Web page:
Frequently asked questions
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How do we achieve Chapel Hill for All?
We have the opportunity to create a more inclusive community that is diverse and builds upon the university's vibrant culture, by allowing types of housing that matches the needs of people of different incomes and at various stages in their life.
An increased supply of homes, especially missing middle housing, will help moderate the increasing cost of housing. This will help the large number of households trying to find a home in Chapel Hill. These efforts would build upon the town's substantial funding of dedicated affordable housing, which continues to provide new opportunities to low-income households who the market does not serve.
More broadly, we need to build a network of supporters to advocate for a local government that is responsive to all of us, not simply homeowners or those who have lived here a long time. We need a government that prioritizes equity, affordability, connectivity, and responding to the climate crisis.
How do we achieve a sustainable Chapel Hill?
It's settled — numerous studies show that compact, walkable, mixed-use, transit-oriented development is environmentally beneficial. This is not only because it helps preserve open land, but because it uses existing infrastructure (i.e. water and sewer) and is closer to jobs and transit. A new building with multiple households is more energy efficient than a single, large one-family home on a lot. A denser Chapel Hill is a greener Chapel Hill.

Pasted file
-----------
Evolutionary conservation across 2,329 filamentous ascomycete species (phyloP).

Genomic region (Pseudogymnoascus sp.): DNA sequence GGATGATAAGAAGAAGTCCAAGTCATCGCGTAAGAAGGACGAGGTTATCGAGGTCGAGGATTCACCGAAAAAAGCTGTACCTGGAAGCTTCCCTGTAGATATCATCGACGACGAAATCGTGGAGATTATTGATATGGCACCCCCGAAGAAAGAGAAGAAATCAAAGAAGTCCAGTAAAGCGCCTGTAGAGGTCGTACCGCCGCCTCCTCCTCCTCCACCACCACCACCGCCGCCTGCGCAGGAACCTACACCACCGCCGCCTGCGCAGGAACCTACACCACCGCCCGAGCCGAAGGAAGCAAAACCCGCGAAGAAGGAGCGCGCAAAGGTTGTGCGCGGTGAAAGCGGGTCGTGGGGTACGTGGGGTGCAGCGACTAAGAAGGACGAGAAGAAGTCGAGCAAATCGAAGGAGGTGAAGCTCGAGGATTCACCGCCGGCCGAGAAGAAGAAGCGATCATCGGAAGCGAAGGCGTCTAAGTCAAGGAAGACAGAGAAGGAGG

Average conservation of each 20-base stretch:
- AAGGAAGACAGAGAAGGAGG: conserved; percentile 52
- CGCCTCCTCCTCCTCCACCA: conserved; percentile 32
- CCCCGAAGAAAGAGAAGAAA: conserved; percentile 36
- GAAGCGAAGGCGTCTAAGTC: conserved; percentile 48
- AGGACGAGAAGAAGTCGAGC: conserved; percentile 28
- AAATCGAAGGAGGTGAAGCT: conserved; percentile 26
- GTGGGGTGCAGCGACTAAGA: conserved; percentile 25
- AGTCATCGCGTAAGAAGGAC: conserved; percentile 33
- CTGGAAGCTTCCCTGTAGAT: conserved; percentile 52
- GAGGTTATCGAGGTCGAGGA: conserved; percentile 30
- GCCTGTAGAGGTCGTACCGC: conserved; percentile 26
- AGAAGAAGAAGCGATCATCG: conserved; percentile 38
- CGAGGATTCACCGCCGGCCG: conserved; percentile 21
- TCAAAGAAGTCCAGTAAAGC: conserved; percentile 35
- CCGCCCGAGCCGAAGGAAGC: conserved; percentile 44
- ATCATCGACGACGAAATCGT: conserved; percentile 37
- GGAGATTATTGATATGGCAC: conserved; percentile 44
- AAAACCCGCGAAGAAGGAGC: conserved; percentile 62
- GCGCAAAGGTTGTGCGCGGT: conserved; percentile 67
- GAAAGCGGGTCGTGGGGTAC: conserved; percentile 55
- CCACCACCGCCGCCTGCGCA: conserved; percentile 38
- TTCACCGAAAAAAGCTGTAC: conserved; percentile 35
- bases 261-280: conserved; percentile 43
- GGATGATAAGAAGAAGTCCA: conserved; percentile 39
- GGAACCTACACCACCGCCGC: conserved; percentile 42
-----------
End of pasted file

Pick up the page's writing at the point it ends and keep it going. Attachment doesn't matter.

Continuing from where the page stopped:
What happens if we do nothing?
As our town's housing continues to age, more of our older homes are being torn down and replaced by McMansions. If only single-family homes can be built, then only single-family homes will be built, limiting the housing that's available in Chapel Hill to the largest, most expensive homes. Over time, our housing will continue to get more expensive and more exclusive.
Why are housing prices going up so fast?
The Research Triangle is an attractive place to live, with dozens of people moving to the region each day. Many people are drawn to Chapel Hill because of the university, top-notch medical care, the public schools, and access to jobs. The pandemic has accelerated these trends, and is pushing the cost of living in Chapel Hill (either as an owner or renter) out of reach for many.
As with any increase in demand, a key way to address the rise of housing costs is to build more housing, but we are not building enough. While we've seen an increase in rental apartments, our zoning codes do not allow for smaller, cheaper, "missing middle" types of homes such as duplexes and cottages that are modest in size and chepaer to build. In Chapel Hill, the only ones who can build are large out-of-town developers. Smaller developers, or a family loooking to build a multigenerational two-family home, are out of luck.